Thursday, June 13, 2024

My name is Dan Totten, and I am running for Cambridge City Council. I am a queer renter from Central Square who has served you as councillor Quinton Zondervan’s legislative aide for the past six years. At City Hall, I helped Quinton research and draft impactful legislation while running a robust constituent services operation that helped hundreds of residents navigate housing instability, eviction and homelessness. I’m very proud to have staffed the Ordinance Committee during what has been one of the most productive and collaborative councils in recent memory. After spending years behind the scenes working collaboratively to advance groundbreaking legislation such as the Green New Deal for Cambridge, the Cycling Safety Ordinance and the Affordable Housing Overlay 2.0, you can be confident that I will deliver meaningful results from day one.

As a Central Square resident who has worked closely with so many unhoused residents in our community, I am deeply motivated to get more people off the street. We need to spend more local resources intentionally on expanding wraparound care, case management and permanent supportive housing. We should set a goal of building 300 units of that housing within a few years. When Denver placed 365 people in this model, 77 percent of them remained stably housed after three years. My top priority is bringing that success to Cambridge through more intentional spending of local resources.

I’m also very passionate about achieving universal after-school care as quickly as possible. This past year, the city turned away 500 applicants (including 92 low-income applicants) who were left scrambling to find child-care during those critical hours between the end of school and the end of the workday. We need to support working families by ending the uncertainty so that every kid has appropriate and enriching after-school opportunities, including potentially through an ordinance if the city manager will not act. Getting this done is essential for addressing the persistent racial and economic achievement gaps that exist in our schools.

I am committed to eradicating systemic racism, classism, transphobia and ableism in the city. Here are some other important issues I will focus on if elected:

  • Confronting the mental health crisis in our schools by adding dedicated mental health professionals and having a deeper conversation about how to better support the needs of gender-nonconforming students.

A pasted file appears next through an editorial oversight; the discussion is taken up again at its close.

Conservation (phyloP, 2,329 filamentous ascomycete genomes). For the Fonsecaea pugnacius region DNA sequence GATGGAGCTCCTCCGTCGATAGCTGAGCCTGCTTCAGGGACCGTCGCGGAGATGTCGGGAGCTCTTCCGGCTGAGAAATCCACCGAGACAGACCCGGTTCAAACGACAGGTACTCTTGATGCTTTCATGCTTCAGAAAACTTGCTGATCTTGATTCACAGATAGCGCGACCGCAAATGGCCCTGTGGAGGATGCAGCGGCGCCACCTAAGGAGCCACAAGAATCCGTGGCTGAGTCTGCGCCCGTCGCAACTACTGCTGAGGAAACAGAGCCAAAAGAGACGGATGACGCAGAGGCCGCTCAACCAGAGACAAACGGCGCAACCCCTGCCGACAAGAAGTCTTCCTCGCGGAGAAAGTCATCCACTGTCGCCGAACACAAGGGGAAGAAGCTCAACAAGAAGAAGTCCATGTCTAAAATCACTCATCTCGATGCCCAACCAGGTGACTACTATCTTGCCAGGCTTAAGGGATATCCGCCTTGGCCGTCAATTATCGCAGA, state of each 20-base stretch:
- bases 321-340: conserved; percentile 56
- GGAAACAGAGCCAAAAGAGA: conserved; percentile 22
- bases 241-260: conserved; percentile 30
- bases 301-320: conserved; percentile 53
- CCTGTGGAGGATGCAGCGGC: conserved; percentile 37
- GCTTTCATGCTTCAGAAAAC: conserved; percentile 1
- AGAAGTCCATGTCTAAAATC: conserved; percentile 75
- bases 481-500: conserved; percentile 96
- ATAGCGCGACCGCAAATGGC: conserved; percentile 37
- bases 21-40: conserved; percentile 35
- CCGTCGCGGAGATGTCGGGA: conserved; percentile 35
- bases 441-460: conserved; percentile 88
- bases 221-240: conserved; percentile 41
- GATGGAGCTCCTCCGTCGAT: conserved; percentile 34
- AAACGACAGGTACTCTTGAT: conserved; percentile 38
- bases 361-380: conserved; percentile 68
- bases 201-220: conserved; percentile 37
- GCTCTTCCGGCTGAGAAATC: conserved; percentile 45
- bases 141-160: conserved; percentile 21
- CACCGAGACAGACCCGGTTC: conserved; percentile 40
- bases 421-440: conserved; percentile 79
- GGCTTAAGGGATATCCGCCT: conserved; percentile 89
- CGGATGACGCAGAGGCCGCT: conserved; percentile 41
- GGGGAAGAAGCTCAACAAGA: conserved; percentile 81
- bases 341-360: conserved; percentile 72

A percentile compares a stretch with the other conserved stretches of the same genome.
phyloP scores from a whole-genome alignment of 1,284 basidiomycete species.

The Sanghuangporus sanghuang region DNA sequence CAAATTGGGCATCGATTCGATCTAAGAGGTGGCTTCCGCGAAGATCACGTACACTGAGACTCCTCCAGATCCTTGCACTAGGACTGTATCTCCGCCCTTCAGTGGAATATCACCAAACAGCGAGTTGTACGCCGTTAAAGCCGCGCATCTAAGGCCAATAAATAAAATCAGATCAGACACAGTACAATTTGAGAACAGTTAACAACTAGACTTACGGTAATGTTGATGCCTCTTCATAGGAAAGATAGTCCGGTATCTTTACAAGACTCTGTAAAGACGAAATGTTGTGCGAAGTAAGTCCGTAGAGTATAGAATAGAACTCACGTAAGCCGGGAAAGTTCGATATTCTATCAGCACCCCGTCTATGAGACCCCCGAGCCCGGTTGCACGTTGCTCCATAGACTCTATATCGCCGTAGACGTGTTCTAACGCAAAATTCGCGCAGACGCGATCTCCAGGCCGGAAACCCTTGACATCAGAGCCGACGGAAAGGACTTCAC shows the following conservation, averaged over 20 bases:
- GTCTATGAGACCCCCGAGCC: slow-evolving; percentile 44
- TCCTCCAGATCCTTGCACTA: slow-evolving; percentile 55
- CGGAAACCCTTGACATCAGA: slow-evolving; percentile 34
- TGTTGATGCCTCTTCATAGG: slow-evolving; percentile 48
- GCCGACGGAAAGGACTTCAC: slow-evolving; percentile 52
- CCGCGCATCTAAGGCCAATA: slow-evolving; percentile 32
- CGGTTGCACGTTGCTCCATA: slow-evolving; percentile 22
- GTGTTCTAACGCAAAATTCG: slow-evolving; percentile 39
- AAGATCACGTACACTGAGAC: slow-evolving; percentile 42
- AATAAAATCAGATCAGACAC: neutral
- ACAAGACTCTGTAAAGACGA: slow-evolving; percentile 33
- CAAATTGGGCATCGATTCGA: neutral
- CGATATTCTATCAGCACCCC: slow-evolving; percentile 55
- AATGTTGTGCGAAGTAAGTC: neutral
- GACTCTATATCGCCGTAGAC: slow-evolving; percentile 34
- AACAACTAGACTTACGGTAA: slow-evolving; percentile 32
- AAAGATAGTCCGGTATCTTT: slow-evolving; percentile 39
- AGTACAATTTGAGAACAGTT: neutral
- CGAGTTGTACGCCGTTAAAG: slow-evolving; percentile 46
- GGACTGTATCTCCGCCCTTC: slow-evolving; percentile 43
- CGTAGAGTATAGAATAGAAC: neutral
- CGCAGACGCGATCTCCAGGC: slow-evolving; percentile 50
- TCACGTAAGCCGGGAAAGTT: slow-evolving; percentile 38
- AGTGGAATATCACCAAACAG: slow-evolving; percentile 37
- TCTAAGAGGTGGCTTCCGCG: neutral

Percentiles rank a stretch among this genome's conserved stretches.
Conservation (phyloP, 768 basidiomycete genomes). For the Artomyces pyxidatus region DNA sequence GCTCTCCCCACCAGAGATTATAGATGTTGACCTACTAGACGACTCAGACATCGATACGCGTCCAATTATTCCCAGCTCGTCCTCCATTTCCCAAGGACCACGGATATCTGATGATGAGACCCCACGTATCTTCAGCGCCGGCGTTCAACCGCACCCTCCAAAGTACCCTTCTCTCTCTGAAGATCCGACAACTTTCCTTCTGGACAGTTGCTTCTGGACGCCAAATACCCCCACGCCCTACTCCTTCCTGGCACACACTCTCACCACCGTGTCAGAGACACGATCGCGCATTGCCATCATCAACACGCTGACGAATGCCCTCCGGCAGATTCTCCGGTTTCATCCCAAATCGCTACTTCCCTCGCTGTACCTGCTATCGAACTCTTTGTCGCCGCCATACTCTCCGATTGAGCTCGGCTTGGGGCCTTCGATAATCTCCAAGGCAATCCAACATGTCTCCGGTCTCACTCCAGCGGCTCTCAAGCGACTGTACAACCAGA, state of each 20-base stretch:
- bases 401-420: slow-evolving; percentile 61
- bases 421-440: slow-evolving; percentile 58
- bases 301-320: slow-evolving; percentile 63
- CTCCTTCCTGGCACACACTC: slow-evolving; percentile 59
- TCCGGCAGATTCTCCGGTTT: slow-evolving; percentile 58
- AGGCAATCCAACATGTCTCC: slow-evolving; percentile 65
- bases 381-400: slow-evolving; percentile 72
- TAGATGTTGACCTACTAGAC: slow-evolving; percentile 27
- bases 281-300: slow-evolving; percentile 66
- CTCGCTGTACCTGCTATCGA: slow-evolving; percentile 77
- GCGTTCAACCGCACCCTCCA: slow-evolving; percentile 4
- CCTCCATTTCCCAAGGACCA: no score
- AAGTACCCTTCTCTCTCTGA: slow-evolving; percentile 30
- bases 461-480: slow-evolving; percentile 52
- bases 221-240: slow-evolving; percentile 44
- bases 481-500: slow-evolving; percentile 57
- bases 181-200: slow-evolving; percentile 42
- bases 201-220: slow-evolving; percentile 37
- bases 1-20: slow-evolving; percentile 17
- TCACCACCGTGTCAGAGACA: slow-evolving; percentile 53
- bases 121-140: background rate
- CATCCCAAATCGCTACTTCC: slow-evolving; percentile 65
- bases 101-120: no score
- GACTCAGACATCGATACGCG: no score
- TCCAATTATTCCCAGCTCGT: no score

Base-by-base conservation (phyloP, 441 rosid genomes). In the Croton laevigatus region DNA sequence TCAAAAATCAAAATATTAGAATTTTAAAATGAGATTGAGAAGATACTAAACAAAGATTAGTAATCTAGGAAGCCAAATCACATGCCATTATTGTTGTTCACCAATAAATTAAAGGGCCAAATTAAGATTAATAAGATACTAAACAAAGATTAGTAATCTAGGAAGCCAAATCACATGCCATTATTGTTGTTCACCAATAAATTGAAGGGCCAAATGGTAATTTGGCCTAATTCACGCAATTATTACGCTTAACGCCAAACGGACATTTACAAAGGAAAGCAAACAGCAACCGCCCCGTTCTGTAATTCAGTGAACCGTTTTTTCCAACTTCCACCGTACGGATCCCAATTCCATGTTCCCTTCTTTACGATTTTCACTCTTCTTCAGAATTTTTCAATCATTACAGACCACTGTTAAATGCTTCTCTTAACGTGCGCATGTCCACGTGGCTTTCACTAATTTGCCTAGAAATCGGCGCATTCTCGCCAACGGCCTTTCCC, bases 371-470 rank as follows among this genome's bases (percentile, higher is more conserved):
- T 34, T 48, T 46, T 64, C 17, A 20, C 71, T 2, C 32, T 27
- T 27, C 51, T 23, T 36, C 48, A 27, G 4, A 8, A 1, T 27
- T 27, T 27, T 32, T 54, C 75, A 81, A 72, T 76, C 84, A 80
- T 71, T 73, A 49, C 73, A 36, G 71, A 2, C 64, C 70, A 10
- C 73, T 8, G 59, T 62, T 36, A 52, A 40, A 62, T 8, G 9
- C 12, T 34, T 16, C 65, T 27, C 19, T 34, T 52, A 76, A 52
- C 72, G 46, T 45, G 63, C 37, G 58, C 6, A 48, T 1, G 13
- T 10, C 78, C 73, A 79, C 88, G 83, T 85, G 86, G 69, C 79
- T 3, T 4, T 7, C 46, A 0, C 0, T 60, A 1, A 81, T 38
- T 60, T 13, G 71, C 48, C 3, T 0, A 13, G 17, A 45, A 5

• Creating a municipal voucher program so that more low-income people can live comfortably in our city.
  • Raising the minimum wage for city employees to at least $25 an hour.
  • Investing in key environmental justice initiatives such as Jerry’s Pond and the Squirrel Brand Community Garden in North Cambridge and The Port, respectively.
  • Restricting new biotech (nonresidential) development, especially in the Central Square Cultural District.
  • Securing improvements to municipal buildings in the eastern part of the city, including at the Moses Youth Center, Windsor Street Health Clinic, Central Square Library, the vacant schoolhouse at 105 Windsor St., Fletcher Maynard Academy and Kennedy-Longfellow and Cambridgeport schools. Also, working with community partners to establish clear timelines for renovating the Inman Square Apartments, YMCA Central House and 240 Albany St.
  • Supporting establishment of the Cambridge American Freedman Commission.
  • Supporting Cambridge Heart, our city’s trusted alternative to the police.
  • Implementing the Green Jobs Ordinance to create more economic opportunity for our young people and working with members of the School Committee to expand RSTA, the technical arts program at the high school.
  • Constructing affordable and intentional LGBTQ+ senior housing following national models such as Brooklyn’s Stonewall House.
  • Requiring the city to provide safer options for unhoused trans, nonbinary and gender nonconforming residents within in the shelter system, including units with doors that lock and a private bath/shower.
  • Investing in automated, accessible entryways at every municipal building.
  • Improving pedestrian safety by installing 100 additional flashing crosswalks at intersections throughout the city.
  • Filing a home rule petition that seeks permission from the state to expand nightlife hours in Central and Harvard, working with councillor Marc McGovern.

Cambridge has the resources to tackle these challenges, including hundreds of millions of dollars in unallocated revenue (known as free cash). We have a responsibility to spend more of the spoils of our biotech boom on addressing the cost of living for low-income people and working families. Certainly, we can be proud of Cambridge’s status as an innovation leader while demanding that more resources go toward those who have been most deeply affected by the city’s recent transformation and by broader systemic racism, classism and ableism.

I have the experience and the political courage needed to deliver on these priorities from my very first day in office. I humbly ask that you consider voting me No. 1 on or before Tuesday. Together we can build a Cambridge that works for all of us, not just the wealthy and well-connected!

Dan Totten is a candidate for Cambridge City Council.